Edgeworth may have lost his chance of considerable bounty, but he left the Turf Coffee House with the nucleus of an idea. He spent the next weeks in partnership with Delaval, experimenting with his signalling device. Edgeworth installed four prototype machines across London: at Delaval's town house in Downing Street, one in Great Russell Street in Bloomsbury, one in Piccadilly, and one far away in the village of Hampstead. Edgeworth does not disclose how his invention worked, although a later source indicates that it involved lamps. He merely concluded that 'this nocturnal telegraph answered well, but was too expensive for common use'. Nevertheless, the image of Edgeworth and the roguish Delaval transmitting surreptitious messages by night across a bustling, unsuspecting Georgian London is an enticing one. What advantage, if any, the friends gained from their invention is not documented. What is clear, however, is that Edgeworth had manufactured a device quite unlike anything else.

It was about this time that Edgeworth met Erasmus Darwin on a visit to Lichfield. Darwin was won over, thrilled by Edgeworth's mastery of mechanics and showman-like talent for practical demonstration. He wrote excitedly to Boulton,

Dear Boulton

I have got with me a mechanical Friend, Mr Edgeworth from Oxfordshire - The greatest Conjurer I ever saw - G-d send fair Weather, and pray come to my assistance ...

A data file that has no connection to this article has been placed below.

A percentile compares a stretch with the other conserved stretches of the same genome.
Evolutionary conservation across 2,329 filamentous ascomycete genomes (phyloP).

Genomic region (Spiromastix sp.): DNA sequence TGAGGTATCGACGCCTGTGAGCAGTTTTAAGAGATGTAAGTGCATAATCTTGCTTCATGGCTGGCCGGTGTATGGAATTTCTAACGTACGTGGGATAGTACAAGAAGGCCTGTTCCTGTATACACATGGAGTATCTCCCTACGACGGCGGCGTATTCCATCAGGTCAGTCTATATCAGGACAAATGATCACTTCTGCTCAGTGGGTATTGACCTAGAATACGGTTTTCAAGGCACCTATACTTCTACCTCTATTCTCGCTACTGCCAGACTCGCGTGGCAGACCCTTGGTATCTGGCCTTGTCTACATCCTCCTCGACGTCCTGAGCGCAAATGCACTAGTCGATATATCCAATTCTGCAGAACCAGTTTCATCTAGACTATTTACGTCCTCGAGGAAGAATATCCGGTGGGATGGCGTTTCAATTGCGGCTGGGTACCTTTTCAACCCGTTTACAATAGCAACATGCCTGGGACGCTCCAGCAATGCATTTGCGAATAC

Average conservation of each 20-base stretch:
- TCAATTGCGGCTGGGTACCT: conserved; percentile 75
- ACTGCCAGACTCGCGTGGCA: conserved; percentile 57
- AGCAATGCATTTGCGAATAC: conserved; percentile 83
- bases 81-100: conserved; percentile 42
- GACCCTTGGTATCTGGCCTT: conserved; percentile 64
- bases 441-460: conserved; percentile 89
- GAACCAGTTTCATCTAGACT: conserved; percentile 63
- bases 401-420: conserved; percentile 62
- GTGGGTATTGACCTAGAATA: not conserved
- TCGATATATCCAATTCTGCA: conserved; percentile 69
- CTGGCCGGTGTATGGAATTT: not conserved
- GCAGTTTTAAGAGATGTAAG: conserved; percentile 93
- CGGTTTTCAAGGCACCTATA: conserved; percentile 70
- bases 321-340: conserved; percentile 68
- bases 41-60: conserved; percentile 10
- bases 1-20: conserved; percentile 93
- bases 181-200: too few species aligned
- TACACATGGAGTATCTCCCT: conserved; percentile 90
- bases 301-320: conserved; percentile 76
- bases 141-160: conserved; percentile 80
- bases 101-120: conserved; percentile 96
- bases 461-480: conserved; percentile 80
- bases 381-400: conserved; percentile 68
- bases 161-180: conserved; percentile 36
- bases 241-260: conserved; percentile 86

E Darwin

He has the principles of Nature in his Palm, and moulds them as He pleases.

Can take away Polarity or give it to the Needle by rubbing it thrice on the Palm of his Hand

And can see through two solid Oak Boards without Glasses, wonderful! astonishing! diabolical!!!

Pray tell Dr Small He must come to see these Miracles17

It was the beginning of a friendship that would endure for the rest of their lives. When Edgeworth moved back to Ireland in the 1780s they continued to correspond regularly about their latest preoccupations. By now Edgeworth had given up on his telegraph, there being no obvious market for one. Instead he concentrated on his educational philosophy and an improved system of land management. Darwin's interests remained eclectic as ever and in the 1780s he had begun to turn to meteorology.

Erasmus Darwin's latest passion grew out of the contemporary belief that climate had a profound influence on human health. As a practising doctor, he resolved to keep an eye on the weather. He had a pointing-device installed on the ceiling of his study that was connected to a weather vane on his roof, so that he would always know the direction of the wind. To measure wind speed he ran a tube up his chimney that was connected at the top to a windmill sail. When the wind blew the contraption twirled around like a modern anemometer and Darwin counted the number of revolutions with a series of cogged wheels.